[csaa-forum] Reminder: CFP for "Witnessing After the Human" Special Issue of Angelaki

Michael Richardson michael.richardson at unsw.edu.au
Tue Oct 20 12:28:43 ACST 2020

Dear colleagues,

***apologies for cross-posting***

A reminder that this call for papers closes on 1 November.


Angelaki Special Issue on Witnessing After the Human
Volume 27, Issue 2 (2022)

Michael Richardson
Michael.Richardson at unsw.edu.au
Senior Research Fellow (ARC DECRA)
University of New South Wales

Magdalena Zolkos
Zolkos at em.uni-frankfurt.de
Humboldt Research Fellow
Goethe University Frankfurt

Until recently, scholarship on testimonial practice in literature, media and culture has assumed that witnessing applies primarily to a human subject. This is evident in the evolution of the meaning of the word ‘witness’ in public discourses and scholarly literature alike: from representative of a persecuted minority who addresses a community of nations to testify to their plight, to the survivor of atrocity, to the figure of an empathetic humanitarian activist or social media user, who is proximate to mass violence, though not its direct target. In politics, law, religion and science, it has been taken for granted that bearing witness is a human capacity, often imagined as a verbal act of narrativization of violence. For some, that act included production of evidence and demonstration of truth; for others, it implied a proximity to catastrophic events, and had ethical implications of making demands on the listeners. Recently, witnessing has been extended to non-human subjects, such as plants, animals and artificial intelligences; re-imagined through diverse scientific and technological vistas; as well as applied to inanimate entities, such as cultural productions, geological items, or, as in the ‘forensic aesthetics’ approach, to human remains. This extension of the status of the witness and practices of witnessing to the nonhuman has profound implications for witnessing theory.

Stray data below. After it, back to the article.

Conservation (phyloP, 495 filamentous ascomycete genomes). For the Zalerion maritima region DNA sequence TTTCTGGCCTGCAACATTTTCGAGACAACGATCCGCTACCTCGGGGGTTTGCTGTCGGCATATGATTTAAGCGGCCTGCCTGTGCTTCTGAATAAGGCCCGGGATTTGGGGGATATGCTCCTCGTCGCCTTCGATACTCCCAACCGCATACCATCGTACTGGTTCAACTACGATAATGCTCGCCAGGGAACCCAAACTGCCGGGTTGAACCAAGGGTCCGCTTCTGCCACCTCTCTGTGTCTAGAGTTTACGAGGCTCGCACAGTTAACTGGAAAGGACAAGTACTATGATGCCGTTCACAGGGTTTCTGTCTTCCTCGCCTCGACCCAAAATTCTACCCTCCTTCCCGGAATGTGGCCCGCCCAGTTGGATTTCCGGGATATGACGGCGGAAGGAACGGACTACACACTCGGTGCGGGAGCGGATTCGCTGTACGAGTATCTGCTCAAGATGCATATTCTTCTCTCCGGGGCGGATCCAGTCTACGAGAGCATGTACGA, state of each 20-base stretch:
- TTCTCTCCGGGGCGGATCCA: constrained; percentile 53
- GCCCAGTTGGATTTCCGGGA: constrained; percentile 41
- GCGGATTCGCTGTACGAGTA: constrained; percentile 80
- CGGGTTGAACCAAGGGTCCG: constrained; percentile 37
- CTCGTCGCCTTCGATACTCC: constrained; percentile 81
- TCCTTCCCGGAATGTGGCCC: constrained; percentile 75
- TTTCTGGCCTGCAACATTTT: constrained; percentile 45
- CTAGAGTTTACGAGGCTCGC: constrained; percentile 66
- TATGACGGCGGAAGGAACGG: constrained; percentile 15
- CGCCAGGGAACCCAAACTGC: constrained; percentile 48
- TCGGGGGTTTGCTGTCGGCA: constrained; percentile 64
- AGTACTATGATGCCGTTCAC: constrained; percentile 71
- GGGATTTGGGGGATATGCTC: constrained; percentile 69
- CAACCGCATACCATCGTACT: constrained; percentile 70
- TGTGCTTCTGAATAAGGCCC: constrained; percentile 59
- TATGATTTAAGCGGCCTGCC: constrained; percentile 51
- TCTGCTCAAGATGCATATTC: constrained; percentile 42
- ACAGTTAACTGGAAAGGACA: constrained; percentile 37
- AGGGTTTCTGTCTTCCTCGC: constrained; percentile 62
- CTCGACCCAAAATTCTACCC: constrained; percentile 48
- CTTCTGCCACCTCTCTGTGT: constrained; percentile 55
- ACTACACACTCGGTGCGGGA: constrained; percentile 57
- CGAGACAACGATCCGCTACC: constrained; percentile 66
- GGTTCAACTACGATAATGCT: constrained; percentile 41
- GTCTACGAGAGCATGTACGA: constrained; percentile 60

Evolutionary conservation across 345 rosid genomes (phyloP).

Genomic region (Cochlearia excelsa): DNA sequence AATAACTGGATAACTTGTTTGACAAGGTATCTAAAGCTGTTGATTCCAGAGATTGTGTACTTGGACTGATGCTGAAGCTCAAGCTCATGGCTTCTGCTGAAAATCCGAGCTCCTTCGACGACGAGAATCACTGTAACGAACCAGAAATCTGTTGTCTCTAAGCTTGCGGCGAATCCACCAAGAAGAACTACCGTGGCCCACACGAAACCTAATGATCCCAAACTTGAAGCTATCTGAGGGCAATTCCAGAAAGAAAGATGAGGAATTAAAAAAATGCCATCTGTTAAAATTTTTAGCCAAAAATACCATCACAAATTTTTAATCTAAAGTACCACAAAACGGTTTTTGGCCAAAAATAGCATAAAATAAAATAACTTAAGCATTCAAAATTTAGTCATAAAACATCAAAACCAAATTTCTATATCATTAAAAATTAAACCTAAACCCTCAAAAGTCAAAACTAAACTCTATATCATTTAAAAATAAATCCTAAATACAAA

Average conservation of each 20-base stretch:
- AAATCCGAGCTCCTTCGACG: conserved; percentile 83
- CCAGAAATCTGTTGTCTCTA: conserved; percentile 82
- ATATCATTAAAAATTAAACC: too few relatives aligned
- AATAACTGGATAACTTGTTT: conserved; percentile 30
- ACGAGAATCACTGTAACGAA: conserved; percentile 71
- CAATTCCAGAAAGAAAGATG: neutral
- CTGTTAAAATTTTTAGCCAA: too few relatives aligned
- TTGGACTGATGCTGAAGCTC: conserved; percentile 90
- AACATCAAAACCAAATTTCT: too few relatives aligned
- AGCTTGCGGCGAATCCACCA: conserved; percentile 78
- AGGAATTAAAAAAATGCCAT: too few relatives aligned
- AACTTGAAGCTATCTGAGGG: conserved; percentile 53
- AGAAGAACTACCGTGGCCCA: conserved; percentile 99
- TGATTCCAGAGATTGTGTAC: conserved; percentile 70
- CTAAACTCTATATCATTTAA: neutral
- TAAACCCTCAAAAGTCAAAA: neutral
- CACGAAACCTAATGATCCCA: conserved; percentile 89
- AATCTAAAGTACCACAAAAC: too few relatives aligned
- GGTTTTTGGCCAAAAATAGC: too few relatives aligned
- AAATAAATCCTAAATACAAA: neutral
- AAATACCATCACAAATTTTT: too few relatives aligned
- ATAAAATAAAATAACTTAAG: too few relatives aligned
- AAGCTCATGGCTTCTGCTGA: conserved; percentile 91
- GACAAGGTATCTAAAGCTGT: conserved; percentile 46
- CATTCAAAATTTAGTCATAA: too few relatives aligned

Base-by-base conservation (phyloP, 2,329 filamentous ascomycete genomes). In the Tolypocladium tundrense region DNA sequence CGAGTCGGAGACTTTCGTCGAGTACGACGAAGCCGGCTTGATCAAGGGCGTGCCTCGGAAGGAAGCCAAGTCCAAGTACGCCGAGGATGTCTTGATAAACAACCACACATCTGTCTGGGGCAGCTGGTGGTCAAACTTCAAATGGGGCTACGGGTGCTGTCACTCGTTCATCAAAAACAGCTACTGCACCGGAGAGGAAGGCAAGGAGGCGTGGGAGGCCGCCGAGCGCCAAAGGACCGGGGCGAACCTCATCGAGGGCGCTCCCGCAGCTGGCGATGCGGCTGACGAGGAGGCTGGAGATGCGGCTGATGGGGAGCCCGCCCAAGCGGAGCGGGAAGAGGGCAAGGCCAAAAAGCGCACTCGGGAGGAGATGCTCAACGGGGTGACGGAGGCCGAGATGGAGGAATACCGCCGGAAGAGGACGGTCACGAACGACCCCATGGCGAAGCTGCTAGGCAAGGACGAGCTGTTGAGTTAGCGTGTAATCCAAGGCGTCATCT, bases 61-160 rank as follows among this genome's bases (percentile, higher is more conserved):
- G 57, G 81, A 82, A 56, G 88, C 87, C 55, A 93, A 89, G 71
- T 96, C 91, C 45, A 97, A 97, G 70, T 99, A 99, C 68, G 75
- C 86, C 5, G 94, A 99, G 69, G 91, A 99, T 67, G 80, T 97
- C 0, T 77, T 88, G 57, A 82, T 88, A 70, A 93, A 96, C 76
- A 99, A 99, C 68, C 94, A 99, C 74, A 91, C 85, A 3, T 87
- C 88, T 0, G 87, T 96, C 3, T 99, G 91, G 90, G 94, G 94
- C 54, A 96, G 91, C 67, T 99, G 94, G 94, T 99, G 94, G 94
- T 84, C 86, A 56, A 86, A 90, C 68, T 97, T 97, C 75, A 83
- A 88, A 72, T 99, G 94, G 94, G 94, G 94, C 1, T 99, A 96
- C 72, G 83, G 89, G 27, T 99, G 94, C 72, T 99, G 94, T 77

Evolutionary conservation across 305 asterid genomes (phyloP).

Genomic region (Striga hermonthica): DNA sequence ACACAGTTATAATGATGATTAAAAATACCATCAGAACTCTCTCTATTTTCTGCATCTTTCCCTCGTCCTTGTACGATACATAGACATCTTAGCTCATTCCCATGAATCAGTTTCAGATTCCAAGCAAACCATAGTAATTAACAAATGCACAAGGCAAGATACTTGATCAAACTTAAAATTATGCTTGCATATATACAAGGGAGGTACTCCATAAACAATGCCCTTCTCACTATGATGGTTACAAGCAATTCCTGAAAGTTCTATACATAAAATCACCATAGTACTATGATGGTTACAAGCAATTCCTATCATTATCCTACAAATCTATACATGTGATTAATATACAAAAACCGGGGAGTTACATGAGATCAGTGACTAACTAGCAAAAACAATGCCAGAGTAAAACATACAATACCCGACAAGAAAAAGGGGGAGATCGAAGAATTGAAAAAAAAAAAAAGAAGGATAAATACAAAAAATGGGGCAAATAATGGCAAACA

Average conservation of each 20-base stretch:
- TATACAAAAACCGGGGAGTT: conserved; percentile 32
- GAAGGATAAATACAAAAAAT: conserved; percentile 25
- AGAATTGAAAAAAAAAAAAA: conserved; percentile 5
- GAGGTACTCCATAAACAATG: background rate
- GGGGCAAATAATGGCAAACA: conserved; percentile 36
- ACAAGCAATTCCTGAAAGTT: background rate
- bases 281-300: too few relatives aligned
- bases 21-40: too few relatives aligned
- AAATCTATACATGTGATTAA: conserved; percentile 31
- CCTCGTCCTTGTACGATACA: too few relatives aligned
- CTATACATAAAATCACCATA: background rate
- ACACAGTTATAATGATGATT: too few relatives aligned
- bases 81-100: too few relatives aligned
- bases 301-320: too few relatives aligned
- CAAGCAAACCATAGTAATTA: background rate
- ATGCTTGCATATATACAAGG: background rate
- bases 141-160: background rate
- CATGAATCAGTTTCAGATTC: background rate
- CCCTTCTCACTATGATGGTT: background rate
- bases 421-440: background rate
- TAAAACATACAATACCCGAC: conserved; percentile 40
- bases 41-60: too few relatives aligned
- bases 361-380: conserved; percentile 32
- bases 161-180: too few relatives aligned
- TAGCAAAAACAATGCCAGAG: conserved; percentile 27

With this Special Issue of Angelaki we seek to create a platform for articulating and exploring the meanings of witnessing ‘after the human’ from diverse disciplinary perspectives. We ask about the epistemological, aesthetic, political and ethical effects of extending the practice of witnessing from the human subject to diverse categories of non-human beings, such as animals, plants, cyborgs, machines, and inanimate objects, as endowed with a capacity akin to ‘testimonial affordance’ and as potential producers of testimonial knowledge. We explore the possibilities within contemporary theorizing of testimony to reveal and to work beyond the limits of the humanist imaginary of the witness as a historical agent, often in tandem with thinking from feminist, queer, Indigenous, disability, critical race and whiteness studies that has done so much to expose the limitations and violences inherent to ‘the human’ as a framework for subjectivity.  Finally, we seek to uncouple the association between witnessing and speech, or verbal articulation, through attention to the role of senses, silence, affect, gesture, code, materiality and other communicative modes in testimonial practice. From the perspective of witnessing ‘after the human’, testimony appears as a prosthetic practice, both because of the importance of technological and machinic mediations of testimony today, and, more generally, as an example of prosthetikos: the process of adding on to the body.